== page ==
Noob question: What exactly to say to alumni/recruiters while reaching out to them on LinkedIn or elsewhere?

This might be a very noob question, but I'm new to this.

So, if I reach out to an alumni/recruiter or someone in the industry, what exactly do I talk about?

Should I talk about my backgrounds, skills, and interests or ask them about their job?

Or, should I ask them directly about openings in their firm, and ask their help to secure an internship? What approach works best?

Background: - Experienced Software dev, currently in grad school looking to get an S&T internship for summer 2020

Comments (5)

Feb 10, 2020 - 2:01pm

people don't like feeling like you are using them. sure, if we think about it, whenever a stranger contacts us, we know you want something...but humans have this thing called "cognitive dissonance" where we allow our brains to pretend that a stranger contacting us is because they like us, are impressed by us, and wants us to share some of our wisdom.

So, first you should be helping that emotion blossom. Ask your new linkedin connection for career advice. Tell them that you read xyz about something they did that you read or heard about (people always love to hear that other people, important people, were gossiping about them). This will trigger a positive emotion. Then you can ask them to share a bit of career advice with you. Ask them about something specific that they should have knowledge about. You will notice that some people will actually take some time to give you advice. Its similar to why people argue on the internet...we humans love to be thought of as leaders and influencers. We all want to be popular. We feel popular when people ask us what we think. Its a minor ego/power trip. Give this to your connection...allow them to feel powerful by being knowledgeable. Make it appear sincere...if it feels contrived, then yo get ghosted. This is a fine art of social grace. Not too much...not too little.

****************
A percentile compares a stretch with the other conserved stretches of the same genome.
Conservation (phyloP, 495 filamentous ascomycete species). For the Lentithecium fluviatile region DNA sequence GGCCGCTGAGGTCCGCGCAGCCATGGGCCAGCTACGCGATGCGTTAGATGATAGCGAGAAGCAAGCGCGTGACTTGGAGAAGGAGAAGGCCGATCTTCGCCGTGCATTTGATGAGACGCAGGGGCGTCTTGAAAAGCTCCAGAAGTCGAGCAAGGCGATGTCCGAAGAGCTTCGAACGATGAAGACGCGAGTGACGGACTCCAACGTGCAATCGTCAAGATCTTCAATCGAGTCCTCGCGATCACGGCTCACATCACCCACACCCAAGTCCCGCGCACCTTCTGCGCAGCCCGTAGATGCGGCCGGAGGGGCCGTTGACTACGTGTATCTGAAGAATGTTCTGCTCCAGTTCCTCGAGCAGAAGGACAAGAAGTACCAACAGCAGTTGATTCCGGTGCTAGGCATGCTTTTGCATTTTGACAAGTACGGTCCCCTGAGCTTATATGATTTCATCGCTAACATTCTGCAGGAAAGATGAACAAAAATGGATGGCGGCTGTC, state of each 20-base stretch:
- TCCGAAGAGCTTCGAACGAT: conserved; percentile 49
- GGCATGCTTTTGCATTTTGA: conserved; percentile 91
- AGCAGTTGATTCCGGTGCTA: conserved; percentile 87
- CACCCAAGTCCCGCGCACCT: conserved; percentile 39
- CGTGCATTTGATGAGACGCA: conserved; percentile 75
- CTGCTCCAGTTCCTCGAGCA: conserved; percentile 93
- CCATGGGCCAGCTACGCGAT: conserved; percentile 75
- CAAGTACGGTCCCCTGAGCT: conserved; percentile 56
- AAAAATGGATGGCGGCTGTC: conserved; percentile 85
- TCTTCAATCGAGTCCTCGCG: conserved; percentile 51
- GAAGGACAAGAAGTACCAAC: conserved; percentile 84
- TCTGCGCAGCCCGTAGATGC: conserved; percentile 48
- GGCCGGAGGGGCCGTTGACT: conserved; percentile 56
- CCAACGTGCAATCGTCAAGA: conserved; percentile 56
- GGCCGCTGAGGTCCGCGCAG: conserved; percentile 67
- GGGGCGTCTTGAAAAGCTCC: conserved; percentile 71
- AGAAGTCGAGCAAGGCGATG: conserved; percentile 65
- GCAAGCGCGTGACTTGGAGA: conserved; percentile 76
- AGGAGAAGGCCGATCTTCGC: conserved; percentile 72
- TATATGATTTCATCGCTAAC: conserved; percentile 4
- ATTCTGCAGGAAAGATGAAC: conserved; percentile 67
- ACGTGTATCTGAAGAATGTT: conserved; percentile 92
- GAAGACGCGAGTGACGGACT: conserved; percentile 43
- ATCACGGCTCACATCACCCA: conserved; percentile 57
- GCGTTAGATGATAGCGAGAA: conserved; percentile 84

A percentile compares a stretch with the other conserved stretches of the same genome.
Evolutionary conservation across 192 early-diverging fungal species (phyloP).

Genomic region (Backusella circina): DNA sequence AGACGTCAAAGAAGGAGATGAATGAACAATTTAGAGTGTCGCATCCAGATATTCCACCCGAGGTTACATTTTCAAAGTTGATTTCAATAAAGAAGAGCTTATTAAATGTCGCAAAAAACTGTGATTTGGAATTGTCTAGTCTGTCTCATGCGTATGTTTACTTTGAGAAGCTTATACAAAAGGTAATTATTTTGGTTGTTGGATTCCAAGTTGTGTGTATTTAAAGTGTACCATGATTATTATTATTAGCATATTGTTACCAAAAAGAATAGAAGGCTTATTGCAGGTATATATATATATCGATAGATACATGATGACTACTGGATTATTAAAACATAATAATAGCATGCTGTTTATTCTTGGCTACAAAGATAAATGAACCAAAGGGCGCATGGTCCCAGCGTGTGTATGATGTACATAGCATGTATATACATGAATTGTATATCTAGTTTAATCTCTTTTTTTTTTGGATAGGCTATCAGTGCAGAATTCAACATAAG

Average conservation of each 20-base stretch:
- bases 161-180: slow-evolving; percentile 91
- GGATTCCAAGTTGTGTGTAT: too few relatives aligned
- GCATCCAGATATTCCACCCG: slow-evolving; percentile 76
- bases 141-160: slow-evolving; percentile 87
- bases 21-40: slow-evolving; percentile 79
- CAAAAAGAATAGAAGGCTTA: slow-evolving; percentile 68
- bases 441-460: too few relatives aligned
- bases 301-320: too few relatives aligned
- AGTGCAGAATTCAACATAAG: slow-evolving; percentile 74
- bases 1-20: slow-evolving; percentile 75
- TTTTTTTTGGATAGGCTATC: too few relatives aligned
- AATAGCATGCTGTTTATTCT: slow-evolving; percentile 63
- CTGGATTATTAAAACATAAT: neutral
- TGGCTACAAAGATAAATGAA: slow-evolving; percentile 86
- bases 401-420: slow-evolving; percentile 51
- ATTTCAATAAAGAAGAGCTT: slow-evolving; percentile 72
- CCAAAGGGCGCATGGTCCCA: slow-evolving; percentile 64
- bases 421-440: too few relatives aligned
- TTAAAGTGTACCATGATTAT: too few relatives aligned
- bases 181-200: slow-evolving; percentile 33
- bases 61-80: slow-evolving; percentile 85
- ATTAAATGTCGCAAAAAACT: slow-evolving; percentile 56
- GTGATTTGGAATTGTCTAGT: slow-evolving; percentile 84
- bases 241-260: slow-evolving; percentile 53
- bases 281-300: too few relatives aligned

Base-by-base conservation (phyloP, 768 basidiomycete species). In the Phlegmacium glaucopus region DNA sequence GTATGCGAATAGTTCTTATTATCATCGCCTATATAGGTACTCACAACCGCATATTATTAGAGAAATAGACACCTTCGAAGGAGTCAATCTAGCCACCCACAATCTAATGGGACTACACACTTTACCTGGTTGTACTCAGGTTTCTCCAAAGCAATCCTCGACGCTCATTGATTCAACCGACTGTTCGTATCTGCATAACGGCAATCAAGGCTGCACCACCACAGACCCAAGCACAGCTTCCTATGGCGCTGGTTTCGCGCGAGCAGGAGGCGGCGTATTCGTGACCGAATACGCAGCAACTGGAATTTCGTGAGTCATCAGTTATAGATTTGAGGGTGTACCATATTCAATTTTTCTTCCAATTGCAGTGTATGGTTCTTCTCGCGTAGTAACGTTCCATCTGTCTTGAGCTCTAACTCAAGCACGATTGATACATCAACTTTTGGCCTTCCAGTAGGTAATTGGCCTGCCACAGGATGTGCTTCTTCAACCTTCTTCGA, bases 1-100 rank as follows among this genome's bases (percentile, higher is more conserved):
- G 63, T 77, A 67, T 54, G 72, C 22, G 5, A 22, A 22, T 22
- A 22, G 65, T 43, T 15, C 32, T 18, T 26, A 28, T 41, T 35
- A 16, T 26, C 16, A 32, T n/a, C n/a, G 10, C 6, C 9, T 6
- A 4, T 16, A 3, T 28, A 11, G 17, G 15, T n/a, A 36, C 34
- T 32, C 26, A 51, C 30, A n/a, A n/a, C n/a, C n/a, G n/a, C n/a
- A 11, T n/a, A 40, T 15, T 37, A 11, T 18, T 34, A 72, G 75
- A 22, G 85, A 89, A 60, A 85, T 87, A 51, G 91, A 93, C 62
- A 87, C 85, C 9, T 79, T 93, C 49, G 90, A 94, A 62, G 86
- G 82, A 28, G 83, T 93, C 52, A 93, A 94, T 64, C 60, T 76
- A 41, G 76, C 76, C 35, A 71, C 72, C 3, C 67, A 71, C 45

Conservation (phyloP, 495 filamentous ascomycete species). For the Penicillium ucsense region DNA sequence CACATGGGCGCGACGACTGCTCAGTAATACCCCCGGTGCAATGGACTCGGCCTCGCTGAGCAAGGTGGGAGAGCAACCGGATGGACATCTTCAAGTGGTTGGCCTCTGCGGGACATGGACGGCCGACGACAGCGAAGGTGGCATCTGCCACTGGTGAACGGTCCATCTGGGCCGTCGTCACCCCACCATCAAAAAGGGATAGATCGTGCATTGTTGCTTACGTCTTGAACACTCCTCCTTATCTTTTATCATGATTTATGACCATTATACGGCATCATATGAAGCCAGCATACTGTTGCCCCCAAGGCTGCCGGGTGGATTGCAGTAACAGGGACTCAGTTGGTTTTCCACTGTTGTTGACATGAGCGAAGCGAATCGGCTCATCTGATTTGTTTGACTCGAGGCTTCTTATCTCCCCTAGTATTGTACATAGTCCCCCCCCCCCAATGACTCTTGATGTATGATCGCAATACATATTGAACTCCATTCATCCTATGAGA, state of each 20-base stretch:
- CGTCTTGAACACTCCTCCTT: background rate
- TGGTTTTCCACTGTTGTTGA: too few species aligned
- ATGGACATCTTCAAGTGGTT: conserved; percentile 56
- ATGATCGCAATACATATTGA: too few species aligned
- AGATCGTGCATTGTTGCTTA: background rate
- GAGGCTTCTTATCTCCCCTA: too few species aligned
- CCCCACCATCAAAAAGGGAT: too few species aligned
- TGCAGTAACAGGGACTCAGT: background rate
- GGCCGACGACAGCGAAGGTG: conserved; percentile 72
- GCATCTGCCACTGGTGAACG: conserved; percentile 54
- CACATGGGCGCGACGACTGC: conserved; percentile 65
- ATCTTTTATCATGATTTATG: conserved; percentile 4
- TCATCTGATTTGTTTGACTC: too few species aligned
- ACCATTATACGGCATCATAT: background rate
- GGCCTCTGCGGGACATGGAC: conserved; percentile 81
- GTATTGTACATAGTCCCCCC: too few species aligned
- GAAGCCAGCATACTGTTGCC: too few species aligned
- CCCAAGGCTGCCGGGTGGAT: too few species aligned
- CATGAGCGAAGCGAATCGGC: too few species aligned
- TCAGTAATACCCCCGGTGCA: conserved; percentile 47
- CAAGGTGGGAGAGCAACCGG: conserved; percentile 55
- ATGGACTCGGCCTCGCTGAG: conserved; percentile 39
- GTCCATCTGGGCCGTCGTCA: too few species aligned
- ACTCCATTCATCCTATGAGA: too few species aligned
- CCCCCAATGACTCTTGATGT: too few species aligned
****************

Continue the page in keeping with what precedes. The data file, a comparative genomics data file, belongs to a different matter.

Then ask if they would meet with you for an afternoon coffee to chat for 15 minutes. Some will ghost you, but some will be willing. At the coffee chat, again, ask for advice on something specific, where an answer will take 5 min max, and they should be a in a position to know the answer to your question. Don't ask for facts...ask for stories. Then communicate that you really appreciate them taking the time, and THEN you can make the big ask....where you tell them that after talking to them that you are interested in joining their firm in their area, and ask if they would be willing to add your resume to the list of resumes for an interview. That's all you really want to ask want an interview. Then thank them for their time, and wind down graciously. If they want to keep talking, you should have a list of backup questions..and stories of your own. Every 15 min, offer to end the chat so you don't take up too much of their time.

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